Month: March 2022

Focus on Gastroenterology

UConn Health Is on the Frontier of Colon Cancer Research

The Colon Cancer Prevention Program (CCPP) was created in 2006 by Dr. Joel Levine and Dr. Daniel Rosenberg. It was among the first clinical–translational programs directed to the study of the risks for colon cancer, the earliest changes in colon cell biology, and the implications for risk reduction and long-term prevention. With Dr. Rosenberg as Scientific Director and Dr. Levine as Clinical Director, the CCPP was the first to develop an endoscopic methodology to detect the earliest colon surface changes, Aberrant Crypt Foci (ACF). Dr. Tom Devers in the Division of Gastroenterology began translational collaborations with the Rosenberg Laboratory starting in 2010, and Dr. John Birk and Dr. Haleh Vaziri have continued these collaborations. In particular, we all deeply miss the humanity and scholarship of the late Dr. Devers.

The Rosenberg Laboratory in the Center for Molecular Oncology is a leader in novel investigations related to improving early detection of cancer, developing population-based studies of colon cancer risk, including inflammatory bowel diseases, and developing effective chemoprevention strategies for the treatment of high-risk individuals. Dr. Rosenberg’s research extends across a wide range of research topics in colon cancer biology, applying a variety of mouse genetic cancer models to further our understanding of carcinogenic mechanisms, eicosanoid biology, and the application of new chemoprevention approaches. His ongoing studies sponsored by the NCI and American Institute of Cancer Research, in collaboration with GI and Dr. George Weinstock at The Jackson Laboratory, have so far shown the salutary influences of dietary walnuts with effects on urolithin production, inflammation and colon microbiome diversity. Dr. Masako Nakanishi’s research in the Rosenberg Lab focuses on examining the role of bioactive lipid signaling in colon carcinogenesis as well as therapeutic interventions and nutritional modulation of cancer risk.

The CCPP model has been to engage patients, over time, with a focus on individual risk profile, detailed interpretation of their colonoscopy findings and a related long-term prevention plan. CCPP has studied the consequences of low Vitamin D levels on the higher risks for colon polyps. Vitamin D supplementation is now a common recommendation for risk reduction of various malignancies and inflammatory diseases. The CCPP also advises patients on dietary changes, over time, that seek to prevent the shifts in colon bacteria populations that favor colon polyps and cancer. To enhance early detection of colonoscopic interval polyps, the CCPP introduced the first US quantitative fecal immuno-hemoglobin test (FIT). This is consistent with our longitudinal risk modulation clinical–laboratory approach. Currently, in collaboration with Dr. Joseph Anderson and colleagues at Dartmouth Medical Center and East Carolina Medical University, we are examining a vast data set of FIT in 3000 at-risk patients over a decade. Consistent with our goal of translational clinical and basic science, the Srivastava Lab is studying gene expression and the biologic context of when a polyp becomes FIT +.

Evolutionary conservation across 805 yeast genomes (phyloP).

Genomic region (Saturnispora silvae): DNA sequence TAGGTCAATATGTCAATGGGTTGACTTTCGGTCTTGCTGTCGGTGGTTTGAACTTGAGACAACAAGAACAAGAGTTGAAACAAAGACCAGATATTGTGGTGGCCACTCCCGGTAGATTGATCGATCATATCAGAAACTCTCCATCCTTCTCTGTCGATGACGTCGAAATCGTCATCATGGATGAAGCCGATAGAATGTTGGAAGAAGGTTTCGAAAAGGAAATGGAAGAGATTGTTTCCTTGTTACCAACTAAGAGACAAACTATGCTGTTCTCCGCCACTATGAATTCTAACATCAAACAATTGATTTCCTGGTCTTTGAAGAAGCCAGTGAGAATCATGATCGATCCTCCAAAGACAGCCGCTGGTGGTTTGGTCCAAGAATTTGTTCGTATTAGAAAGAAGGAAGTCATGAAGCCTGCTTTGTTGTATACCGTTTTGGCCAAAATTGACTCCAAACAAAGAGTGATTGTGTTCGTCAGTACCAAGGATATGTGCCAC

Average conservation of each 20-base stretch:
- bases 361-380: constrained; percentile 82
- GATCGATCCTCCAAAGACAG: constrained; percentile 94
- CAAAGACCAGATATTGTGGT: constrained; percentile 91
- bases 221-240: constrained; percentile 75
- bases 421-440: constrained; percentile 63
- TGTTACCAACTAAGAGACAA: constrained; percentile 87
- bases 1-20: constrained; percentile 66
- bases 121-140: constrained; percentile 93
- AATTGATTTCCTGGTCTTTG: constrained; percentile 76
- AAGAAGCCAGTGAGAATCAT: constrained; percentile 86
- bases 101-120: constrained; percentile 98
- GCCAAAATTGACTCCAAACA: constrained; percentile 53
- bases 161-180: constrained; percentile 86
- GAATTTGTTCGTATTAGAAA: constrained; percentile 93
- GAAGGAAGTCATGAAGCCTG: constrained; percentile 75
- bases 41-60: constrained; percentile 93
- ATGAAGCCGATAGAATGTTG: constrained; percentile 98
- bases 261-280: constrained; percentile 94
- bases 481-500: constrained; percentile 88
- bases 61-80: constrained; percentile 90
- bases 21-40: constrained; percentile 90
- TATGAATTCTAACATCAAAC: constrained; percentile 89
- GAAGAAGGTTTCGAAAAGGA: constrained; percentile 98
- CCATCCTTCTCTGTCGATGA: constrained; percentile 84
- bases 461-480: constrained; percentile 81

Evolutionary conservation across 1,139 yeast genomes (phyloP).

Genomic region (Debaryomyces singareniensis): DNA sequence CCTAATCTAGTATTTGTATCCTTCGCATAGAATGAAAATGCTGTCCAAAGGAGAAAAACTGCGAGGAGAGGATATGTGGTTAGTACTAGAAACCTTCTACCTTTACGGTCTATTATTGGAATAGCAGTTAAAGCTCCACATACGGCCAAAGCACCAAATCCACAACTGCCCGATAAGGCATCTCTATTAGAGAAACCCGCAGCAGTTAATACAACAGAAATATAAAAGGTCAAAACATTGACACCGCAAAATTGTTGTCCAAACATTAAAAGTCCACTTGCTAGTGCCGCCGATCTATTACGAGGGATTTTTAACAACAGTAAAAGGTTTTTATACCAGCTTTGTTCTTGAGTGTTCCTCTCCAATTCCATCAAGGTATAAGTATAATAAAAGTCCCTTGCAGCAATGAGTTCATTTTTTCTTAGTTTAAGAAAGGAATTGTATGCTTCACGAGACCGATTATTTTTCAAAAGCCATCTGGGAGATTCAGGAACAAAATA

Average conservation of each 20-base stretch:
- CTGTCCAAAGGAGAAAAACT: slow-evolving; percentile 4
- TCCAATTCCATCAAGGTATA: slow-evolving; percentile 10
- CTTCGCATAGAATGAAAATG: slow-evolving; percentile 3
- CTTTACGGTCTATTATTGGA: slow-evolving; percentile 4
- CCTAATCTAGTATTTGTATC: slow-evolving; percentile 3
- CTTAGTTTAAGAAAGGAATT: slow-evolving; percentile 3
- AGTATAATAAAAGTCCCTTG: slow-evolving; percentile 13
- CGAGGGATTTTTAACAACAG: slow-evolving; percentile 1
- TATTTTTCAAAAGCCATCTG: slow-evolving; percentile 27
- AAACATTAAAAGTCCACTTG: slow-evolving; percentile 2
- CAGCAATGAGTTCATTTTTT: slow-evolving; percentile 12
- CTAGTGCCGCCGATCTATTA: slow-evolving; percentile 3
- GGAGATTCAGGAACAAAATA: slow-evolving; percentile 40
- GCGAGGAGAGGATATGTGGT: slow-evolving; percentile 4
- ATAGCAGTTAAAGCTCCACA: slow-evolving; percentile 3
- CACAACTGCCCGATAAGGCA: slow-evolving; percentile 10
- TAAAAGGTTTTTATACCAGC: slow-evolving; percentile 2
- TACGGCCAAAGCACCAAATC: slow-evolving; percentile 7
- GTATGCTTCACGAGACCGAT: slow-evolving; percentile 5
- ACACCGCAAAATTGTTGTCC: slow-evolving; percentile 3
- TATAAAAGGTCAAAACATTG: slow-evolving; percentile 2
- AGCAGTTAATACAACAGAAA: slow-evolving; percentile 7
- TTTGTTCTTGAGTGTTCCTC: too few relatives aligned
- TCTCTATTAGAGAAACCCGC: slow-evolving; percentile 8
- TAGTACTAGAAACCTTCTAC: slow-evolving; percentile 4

Other complementary approaches to the study of colon cancer are taking place at UConn Health and UConn Storrs. Dr. Christopher Heinen’s laboratory in the Center for Molecular Oncology studies a condition called Lynch syndrome, which is the most common hereditary form of colorectal cancer. This disease is caused by inherited mutations in genes of the DNA mismatch repair (MMR) pathway. The MMR pathway normally corrects mistakes made by the cell when attempting to copy its DNA during division. The Heinen lab is running multiple NIH-funded studies to understand how defects in the MMR pathway could cause a cell to become cancerous. They use various cutting-edge approaches including CRISPR gene editing to re-create patient mutations as well as human colonic organoids, which are like tiny little human colons in a plastic dish, to study how loss of the MMR pathway affects colon biology.

Dr. Charles Giardina’s lab in the Department of Molecular and Cell Biology is looking at colon cancer in young patients, which is disturbingly on the rise. These cancers are often discovered at an advanced stage, suggesting that they progress rapidly. We are pursuing studies to understand the role of fibroblasts obtained on colonoscopy here at UConn Health in early onset colorectal cancer to determine their contribution to cancer progression in young patients. Knowledge from these studies may help identify high-risk individuals and suggest approaches to prevent early onset colorectal cancers. In another more basic cancer cell biology project, we are studying how colon cancer cells successfully navigate mitotic checkpoints. Unlike normal cells, cancer cells have aberrant chromosomes and actively suppress mitotic checkpoints to divide. Understanding how cancer cells overcome mitotic checkpoints could suggest new approaches for colon cancer treatment.

None of this would have been possible without our patients and the remarkable staff that has been so devoted to explanation, education, science and the human connection here in the Division of Gastroenterology, the CCPP, and the Center for Molecular Oncology/Neag Comprehensive Cancer Center.